Community-level urbanization was measured by an urbanicity scale that includes multiple contextual characteristics and has been utilized to capture the effect of urbanizati0on on adult health behaviors from the physical, social, cultural, and economic dimensions in China [6,7,25,26]. This scale consisted of 12 dimensions, including community-level population density, economic activity, traditional markets, modern markets, transportation infrastructure, sanitation, communications, housing, education, diversity, health infrastructure, and social services. However, the dimension of communications was not provided in the CHNS 2015 da-taset. Thus, as contributors to community-level urbanization, only 11 dimensions were utilized in the final statistical analysis. These indicators were standardized using the z-score technique and were summed to provide an overall urbanization score for each community. For the 288 communities in the study areas, the median score was 2.752 (standard deviation=.419). The level of community urbanization was then con-verted into four categories ranging from least urbanized< −5.134 to most urbanized >7.691.

3. Statistical Methods

This study aimed to examine the association between cross-level predictors and LTPA in China. Cross-level logistic regression analysis was conducted to estimate the relative and interactive effects of individual socioeconomic status (education and employment status) and commu-nity-level urbanization on individual LTPA. We first calculated the ICC (intraclass correlation coefficient) to make sure that there was sufficient variation in the outcome variable at both within- and between- commu-nities levels, which is necessary for further statistical testing [27]. The cross-level data structure considered in the present analysis consisted of 8,617 individuals (at level 1) nested within 288 communities (at level 2). According to the research purpose, the current study tested three sets of cross-level logistic models (random intercept models). These models can provide estimates of the compositional effect (individual) and the contextual effect (community) on the participation probability in LTPA. To test these hypotheses, individual socioeconomic status (individual-level fixed parameters) and community-level urbanization (community-level fixed parameters) were fitted. The intercept was assumed to be random at level 2 in all models. Generalized linear mixed modeling (GLMM) that has the extension of GLM “ describes models for categorical data where the subjects are nested within groups or where repeated measures are nested within individuals”, and was suggested to conduct the cross-level logistic regression model [27]. All statistical analyses were performed using the statistical package SPSS 21.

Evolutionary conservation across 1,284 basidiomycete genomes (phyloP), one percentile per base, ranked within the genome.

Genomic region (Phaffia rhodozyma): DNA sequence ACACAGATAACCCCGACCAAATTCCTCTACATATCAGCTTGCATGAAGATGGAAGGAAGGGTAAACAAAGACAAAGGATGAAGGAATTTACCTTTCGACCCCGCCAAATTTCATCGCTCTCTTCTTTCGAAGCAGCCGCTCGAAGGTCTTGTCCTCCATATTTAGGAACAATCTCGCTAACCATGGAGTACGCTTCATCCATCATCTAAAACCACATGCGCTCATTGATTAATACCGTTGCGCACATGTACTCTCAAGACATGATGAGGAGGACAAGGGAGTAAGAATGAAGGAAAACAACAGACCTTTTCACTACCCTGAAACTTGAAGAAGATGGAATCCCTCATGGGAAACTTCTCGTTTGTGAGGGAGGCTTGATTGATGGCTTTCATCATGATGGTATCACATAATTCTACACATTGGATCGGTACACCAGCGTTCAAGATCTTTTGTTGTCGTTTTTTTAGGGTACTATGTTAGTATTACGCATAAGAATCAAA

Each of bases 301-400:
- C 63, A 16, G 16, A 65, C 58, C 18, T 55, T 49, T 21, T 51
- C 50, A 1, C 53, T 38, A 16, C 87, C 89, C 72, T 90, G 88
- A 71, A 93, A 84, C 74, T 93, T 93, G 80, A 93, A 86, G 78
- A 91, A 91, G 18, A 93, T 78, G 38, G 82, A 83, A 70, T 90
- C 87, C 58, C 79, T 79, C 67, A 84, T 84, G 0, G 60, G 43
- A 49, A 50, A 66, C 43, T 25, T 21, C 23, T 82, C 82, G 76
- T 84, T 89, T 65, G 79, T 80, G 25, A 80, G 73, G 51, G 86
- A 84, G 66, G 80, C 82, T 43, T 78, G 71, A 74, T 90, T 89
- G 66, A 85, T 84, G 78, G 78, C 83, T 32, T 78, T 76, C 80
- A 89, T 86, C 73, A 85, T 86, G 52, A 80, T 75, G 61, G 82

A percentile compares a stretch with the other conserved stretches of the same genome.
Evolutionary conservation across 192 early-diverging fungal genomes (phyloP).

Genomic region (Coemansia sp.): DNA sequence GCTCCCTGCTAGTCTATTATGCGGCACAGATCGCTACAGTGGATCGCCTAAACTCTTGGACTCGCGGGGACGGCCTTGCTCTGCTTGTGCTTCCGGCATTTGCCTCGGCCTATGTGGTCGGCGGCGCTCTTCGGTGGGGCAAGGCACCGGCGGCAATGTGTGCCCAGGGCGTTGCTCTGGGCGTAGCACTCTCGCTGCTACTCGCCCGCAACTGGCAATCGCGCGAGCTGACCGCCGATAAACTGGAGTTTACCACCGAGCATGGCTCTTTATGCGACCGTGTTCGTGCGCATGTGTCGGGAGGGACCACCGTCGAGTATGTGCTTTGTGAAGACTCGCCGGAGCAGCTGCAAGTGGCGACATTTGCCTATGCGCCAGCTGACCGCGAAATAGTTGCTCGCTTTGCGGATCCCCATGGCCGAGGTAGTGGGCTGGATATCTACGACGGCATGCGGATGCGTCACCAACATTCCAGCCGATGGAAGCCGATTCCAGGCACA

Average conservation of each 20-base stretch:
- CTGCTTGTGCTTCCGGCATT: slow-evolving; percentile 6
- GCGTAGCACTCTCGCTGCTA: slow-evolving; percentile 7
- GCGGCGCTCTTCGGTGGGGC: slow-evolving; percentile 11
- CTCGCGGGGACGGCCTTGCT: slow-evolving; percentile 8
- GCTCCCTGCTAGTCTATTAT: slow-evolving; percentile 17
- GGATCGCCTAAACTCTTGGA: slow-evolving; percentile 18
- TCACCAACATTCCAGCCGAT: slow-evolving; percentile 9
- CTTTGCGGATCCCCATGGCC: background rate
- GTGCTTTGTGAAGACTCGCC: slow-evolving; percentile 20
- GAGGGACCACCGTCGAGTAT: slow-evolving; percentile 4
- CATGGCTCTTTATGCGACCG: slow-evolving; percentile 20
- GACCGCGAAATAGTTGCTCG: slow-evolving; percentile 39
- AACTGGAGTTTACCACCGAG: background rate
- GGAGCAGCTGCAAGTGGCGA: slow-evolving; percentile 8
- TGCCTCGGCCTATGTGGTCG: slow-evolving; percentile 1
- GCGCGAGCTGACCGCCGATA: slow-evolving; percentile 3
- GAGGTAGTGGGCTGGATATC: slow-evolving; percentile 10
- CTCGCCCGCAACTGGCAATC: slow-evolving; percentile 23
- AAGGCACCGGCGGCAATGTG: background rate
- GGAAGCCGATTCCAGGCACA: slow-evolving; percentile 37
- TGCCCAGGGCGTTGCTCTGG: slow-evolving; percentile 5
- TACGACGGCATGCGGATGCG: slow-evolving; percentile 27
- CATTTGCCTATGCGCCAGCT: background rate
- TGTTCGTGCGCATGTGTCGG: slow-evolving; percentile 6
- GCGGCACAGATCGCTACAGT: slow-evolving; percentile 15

RESULTS

Table 2 provides the fixed-effect output for the three models. The estimates for the two individual-level predictors were given in model 1 (i.e., below college, nonwhite-collar work, and others). The odds ratio suggests that the odds of participating in LTPA for adults below a college degree were reduced by approximately 22% compared with their college peers adjusted for age, sex, marital status, and health condition. Meanwhile, the odds of participating in LTPA for adults who engage in white-collar jobs and nonwhite-collar jobs were reduced by approximately 25% and 50% compared with their counterparts who are not currently employed because of work seeking, retirement, housework, and studying holding age, marital status, and health condition constant. The estimates for commu-nity-level urbanization were given in model 2 (i.e., Quartile 4=Most urbanized, Quartile 3, and Quartile 2). Community-level urbanization is positively related to the probability of participating in LTPA, adjusted for other predictors in the model. These results suggest that with an increase of one standard deviation (SD) in terms of urbanization, the odds of participating in LTPA increased by approximately 6times, 4times, and 2times depending on the level of urbanization compared with the least urbanized areas. For the community-level urbanization∗employment status interaction in model 3, the effect of employment status on the probability of participation in LTPA was different across levels of urbanization in each community. The significance of the interaction indicated that an increase in urbanization reduced the positive effect on the probability of participation in LTPA for individuals who engage in white-collar work. In other words, for white-collar workers who resided in the most urbanized communities, the odds of participating in LTPA decreased by approximately 46% compared to their peers in the least urbanized communities, adjusted for other predictors in the model. We did not find interactive effects between community-level urbanization and nonwhite-collar work or educational attainment. The variance of a logistic distribution with a scale factor of 1.0 is π2/3, or approximately 3.29 [28,29]. Thus, for the current study, the ICC of model 1 can be calculated as 0.264, suggesting that approximately 26.4% of the variability in participation in LTPA lies between 288 communities.